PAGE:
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Sunday, November 13, 2011

An excerpt from
Heart of a Teacher
by Paula Fox 

He was in the first third grade class I taught at Saint Mary's School in Morris, Minnesota. All 34 of my students were dear to me, but Mark Eklund was one in a million. Very neat in appearance, he had that happy-to-be-alive attitude that made even his occasional mischievousness delightful.

Mark talked incessantly. I had to remind him again and again that talking without permission was not acceptable. What impressed me so much, though, was his sincere response every time I had to correct him for misbehaving. "Thank you for correcting me, Sister!" I didn't know what to make of it at first, but before long I became accustomed to hearing it many times a day.

One morning my patience was growing thin when Mark talked once too often, and then I made a novice teacher's mistake. I looked at Mark and said, "If you say one more word, I am going to tape your mouth shut!" It wasn't ten seconds later when Chuck blurted out, "Mark is talking again." I hadn't asked any of the students to help me watch Mark, but since I had stated the punishment in front of the class, I had to act on it. I remember the scene as if it had occurred this morning. I walked to my desk, very deliberately opened my drawer and took out a roll of masking tape. Without saying a word, I proceeded to Mark's desk, tore off two pieces of tape and made a big X with them over his mouth. I then returned to the front of the room. As I glanced at Mark to see how he was doing, he winked at me. That did it! I started laughing. The class cheered as I walked back to Mark's desk, removed the tape, and shrugged my shoulders. His first words were, "Thank you for correcting me, Sister."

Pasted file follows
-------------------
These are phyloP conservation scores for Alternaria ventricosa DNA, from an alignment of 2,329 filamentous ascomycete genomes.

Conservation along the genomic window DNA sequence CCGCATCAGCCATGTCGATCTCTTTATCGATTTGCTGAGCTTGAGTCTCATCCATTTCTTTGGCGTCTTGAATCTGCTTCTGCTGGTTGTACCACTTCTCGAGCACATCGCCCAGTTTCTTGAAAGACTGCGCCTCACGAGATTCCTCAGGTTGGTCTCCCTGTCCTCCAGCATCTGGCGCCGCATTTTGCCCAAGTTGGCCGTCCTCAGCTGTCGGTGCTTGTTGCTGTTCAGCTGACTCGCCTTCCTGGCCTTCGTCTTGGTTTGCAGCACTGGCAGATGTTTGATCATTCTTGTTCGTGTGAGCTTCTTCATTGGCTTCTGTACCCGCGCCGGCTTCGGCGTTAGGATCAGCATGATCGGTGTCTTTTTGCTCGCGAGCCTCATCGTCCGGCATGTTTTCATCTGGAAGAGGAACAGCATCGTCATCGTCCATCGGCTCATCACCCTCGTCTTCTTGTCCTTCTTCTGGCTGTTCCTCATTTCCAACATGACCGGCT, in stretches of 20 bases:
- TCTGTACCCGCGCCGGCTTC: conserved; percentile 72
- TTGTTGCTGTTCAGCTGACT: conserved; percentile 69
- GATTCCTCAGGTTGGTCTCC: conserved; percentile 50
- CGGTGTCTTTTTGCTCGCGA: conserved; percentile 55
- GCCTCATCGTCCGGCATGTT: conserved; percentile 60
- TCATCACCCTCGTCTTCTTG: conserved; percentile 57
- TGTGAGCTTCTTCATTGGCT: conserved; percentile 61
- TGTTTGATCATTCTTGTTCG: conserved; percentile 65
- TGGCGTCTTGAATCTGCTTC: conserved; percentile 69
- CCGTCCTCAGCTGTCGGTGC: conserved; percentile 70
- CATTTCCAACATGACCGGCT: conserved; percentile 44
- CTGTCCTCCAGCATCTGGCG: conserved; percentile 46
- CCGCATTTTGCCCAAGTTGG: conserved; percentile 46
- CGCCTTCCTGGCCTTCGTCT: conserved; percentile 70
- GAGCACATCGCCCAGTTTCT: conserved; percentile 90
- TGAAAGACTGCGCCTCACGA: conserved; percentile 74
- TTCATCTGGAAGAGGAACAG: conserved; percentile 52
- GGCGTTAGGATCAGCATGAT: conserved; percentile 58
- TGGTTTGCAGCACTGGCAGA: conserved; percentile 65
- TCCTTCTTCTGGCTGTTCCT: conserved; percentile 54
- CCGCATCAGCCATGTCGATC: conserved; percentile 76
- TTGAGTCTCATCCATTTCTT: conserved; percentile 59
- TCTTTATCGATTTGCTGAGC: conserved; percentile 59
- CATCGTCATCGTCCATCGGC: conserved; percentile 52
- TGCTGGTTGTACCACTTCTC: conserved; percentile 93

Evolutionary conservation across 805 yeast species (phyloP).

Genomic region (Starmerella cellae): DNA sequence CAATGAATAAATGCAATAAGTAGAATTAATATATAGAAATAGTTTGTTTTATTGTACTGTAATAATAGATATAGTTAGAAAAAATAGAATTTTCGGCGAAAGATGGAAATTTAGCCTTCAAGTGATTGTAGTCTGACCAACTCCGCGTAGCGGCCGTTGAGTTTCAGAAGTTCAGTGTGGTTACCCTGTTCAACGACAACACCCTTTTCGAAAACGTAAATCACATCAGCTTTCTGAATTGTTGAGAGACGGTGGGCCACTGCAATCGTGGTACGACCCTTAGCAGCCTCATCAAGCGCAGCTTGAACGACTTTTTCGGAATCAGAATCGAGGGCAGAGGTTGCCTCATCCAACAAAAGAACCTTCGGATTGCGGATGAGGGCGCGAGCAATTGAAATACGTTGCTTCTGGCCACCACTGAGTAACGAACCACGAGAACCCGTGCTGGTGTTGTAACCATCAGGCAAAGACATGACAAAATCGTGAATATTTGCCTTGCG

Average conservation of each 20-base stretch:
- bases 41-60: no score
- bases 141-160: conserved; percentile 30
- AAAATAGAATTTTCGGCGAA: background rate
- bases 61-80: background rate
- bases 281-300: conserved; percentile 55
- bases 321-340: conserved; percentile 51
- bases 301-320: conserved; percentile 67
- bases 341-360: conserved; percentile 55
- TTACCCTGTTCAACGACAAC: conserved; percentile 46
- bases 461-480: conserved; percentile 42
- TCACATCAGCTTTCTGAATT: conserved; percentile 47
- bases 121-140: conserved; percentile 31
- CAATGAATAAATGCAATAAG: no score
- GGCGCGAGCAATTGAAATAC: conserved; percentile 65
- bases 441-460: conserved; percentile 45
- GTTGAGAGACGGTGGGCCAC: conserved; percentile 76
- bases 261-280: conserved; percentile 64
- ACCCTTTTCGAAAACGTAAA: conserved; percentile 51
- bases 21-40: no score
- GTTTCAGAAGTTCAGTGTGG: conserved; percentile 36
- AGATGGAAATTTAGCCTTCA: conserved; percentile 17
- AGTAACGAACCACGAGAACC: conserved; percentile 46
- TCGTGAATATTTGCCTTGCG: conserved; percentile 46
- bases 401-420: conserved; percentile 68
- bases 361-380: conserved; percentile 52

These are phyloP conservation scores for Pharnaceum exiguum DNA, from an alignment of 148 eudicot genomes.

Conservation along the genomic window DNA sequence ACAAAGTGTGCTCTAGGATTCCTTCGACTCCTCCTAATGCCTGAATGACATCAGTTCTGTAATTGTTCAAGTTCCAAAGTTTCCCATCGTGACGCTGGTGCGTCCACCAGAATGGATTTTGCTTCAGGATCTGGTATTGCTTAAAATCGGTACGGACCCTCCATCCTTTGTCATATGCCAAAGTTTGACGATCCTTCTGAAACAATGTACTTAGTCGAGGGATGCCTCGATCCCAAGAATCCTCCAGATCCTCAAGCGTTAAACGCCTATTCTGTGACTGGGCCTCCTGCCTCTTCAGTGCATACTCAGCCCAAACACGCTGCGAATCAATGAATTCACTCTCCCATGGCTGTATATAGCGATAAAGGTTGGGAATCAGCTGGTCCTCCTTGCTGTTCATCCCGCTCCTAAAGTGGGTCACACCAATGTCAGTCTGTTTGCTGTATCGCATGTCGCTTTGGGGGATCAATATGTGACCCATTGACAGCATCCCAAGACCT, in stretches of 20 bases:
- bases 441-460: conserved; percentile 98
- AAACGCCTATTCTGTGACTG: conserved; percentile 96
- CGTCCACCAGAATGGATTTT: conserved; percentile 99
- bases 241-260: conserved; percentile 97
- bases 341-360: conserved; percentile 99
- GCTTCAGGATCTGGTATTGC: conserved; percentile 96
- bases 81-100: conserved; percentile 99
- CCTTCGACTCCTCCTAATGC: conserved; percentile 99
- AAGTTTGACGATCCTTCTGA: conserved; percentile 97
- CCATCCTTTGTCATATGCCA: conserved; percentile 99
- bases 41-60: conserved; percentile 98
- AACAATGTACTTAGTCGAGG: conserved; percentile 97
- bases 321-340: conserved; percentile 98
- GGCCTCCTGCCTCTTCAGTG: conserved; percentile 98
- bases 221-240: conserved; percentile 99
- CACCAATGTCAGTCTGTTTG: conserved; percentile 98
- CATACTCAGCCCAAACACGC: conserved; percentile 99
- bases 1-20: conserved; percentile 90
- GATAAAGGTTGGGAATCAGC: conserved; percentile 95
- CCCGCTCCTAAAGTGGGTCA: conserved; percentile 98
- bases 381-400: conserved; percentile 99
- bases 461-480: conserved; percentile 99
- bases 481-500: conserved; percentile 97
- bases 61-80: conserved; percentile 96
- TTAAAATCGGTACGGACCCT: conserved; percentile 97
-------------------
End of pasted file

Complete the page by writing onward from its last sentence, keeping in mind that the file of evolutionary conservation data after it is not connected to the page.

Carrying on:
At the end of the year, I was asked to teach junior-high math. The years flew by, and before I knew it, Mark was in my classroom again. He was more handsome than ever and just as polite. Since he had to listen carefully to my instruction in the "new math," he did not talk as much in ninth grade as he had in third. One Friday, things just didn't feel right. We had worked hard on a new concept all week, and I sensed that the students were frowning, frustrated with themselves and edgy with one another. I had to stop this crankiness before it got out of hand. So I asked them to list the names of the other students in the room on two sheets of paper, leaving a space between each name. Then I told them to think of the nicest thing they could say about each of their classmates and write it down. It took the remainder of the class period to finish the assignment, and as the students left the room, each one handed me the papers. Charlie smiled. Mark said, "Thank you for teaching me, Sister. Have a good weekend." That Saturday, I wrote down the name of each student on a separate sheet of paper, and I listed what everyone else had said about that individual.

On Monday, I gave each student his or her list. Before long, the entire class was smiling. "Really?" I heard whispered. "I never knew that meant anything to anyone!" "I didn't know others liked me so much." No one ever mentioned those papers in class again. I never knew if they discussed them after class or with their parents, but it didn't matter. The exercise had accomplished its purpose. The students were happy with themselves and one another again.

That group of students moved on. Several years later, after I returned from vacation, my parents met me at the airport. As we were driving home, Mother asked me the usual questions about the trip, the weather, my experiences in general. There was a lull in the conversation. Mother gave Dad a sideways glance and simply said, "Dad?" My father cleared his throat as he usually did before saying something important.

"The Eklunds called last night," he began. "Really?" I said. "I haven't heard from them in years. I wonder how Mark is." Dad responded quietly. "Mark was killed in Vietnam," he said. "The funeral is tomorrow, and his parents would like it if you could attend." To this day I can still point to the exact spot on I-494 where Dad told me about Mark.

I had never seen a serviceman in a military coffin before. Mark looked so handsome, so mature. All I could think at that moment was, "Mark, I would give all the masking tape in the world if only you would talk to me." The church was packed with Mark's friends. Chuck's sister sang "The Battle Hymn of the Republic." Why did it have to rain on the day of the funeral? It was difficult enough at the graveside. The pastor said the usual prayers, and the bugler played taps. One by one those who loved Mark took a last walk by the coffin and sprinkled it with holy water. I was the last one to bless the coffin. As I stood there, one of the soldiers who acted as pallbearer came up to me. "Were you Mark's math teacher?" he asked. I nodded as I continued to stare at the coffin. "Mark talked about you a lot," he said.